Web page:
Voted the Best in Blues
After 25 years and many incarnations, the Soulard Blues Band – arguably the hardest working band in town – still tears up the town one show at a time.
It is not every band you run across that has a mission beyond just steady giggin’, but then again, as one of the longest-lasting acts around – and with nine straight wins in the “Best Blues Band” category in a popular local poll – the Soulard Blues Band is not just any band.
As bassist and sole remaining founder Art Dwyer will tell you, “Our mission always is just to leave things around a little better than we found ’em.” That ethic applies equally to song arrangements, the mood of the audience and the entire musical scene in this city that birthed such towering talents as Miles Davis, Johnny Johnson, Henry Townsend, Oliver Sain and many more.
And from all appearances, the mojo is working: the blues landscape in St. Louis now is “better than it’s ever been since we started out, playing in the intersection of Menard and Geyer with absolutely no cars or people coming by to cause us to have to move,” Dwyer says.
He formed the Soulard Blues Band in 1978, “just a long-haired guy in blue jeans and sandals,” motivated in part by memories of the St. Louis of his childhood, when clubs with names like Shalimar and Oasis and the Peppermint Lounge and Sadie’s Personality Bar jumped with live music and people “dressed up looking flashy” any night of the week, and fifty cents’ cover got you in to Ike and Tina Turner’s set at the Club Imperial.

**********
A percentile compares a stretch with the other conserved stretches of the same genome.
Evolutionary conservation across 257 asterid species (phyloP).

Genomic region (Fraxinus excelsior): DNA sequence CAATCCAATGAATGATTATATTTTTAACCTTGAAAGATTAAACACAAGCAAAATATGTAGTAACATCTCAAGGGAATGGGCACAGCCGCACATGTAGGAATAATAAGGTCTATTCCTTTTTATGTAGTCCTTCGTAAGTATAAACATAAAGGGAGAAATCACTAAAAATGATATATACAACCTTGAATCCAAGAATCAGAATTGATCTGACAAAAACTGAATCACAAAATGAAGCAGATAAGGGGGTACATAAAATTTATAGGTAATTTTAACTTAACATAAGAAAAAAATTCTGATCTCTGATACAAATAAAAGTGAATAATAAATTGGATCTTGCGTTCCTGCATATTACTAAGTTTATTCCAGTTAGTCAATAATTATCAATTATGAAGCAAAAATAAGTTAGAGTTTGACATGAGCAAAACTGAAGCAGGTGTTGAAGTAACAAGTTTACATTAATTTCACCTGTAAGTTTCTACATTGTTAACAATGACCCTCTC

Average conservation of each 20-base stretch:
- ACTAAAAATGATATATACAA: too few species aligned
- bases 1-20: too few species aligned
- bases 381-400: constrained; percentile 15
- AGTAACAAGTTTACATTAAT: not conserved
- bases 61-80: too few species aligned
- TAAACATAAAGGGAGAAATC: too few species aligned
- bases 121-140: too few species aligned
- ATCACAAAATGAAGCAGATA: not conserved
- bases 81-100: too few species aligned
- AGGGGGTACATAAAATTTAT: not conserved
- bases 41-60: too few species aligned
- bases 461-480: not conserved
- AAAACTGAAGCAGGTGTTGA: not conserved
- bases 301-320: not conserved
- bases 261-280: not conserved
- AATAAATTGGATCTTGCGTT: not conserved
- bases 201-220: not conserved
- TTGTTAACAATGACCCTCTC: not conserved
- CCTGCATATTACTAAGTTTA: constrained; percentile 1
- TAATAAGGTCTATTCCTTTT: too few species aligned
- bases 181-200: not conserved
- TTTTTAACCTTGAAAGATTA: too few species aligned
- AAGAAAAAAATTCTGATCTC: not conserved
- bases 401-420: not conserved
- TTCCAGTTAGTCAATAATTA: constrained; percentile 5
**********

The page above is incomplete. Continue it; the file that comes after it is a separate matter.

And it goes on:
This town has always been alive with world-class players in neighborhoods all over the city,” Dwyer says, and the rest of his band’s roster bears him out. Guitarist Tom Maloney, guitarist Bob “Bumblebee” Kamoske, trombonist John “Wolfman” Wolf and drummer Leroy Wilson create music from both originals and standarts that manages to let each player shine without sacrificing the song to overblown solos. Indeed, that’s one of the goals in group’s frequent rehearsals, says Dwyer:”We are in the business of supporting each other in playing, to play in unison with each other.” And in so doing, blending seamlessly into the fabric of a city with a deep history in the blues.”
Amanda E. Doyle, Where Magazine
St. Louis, January 2003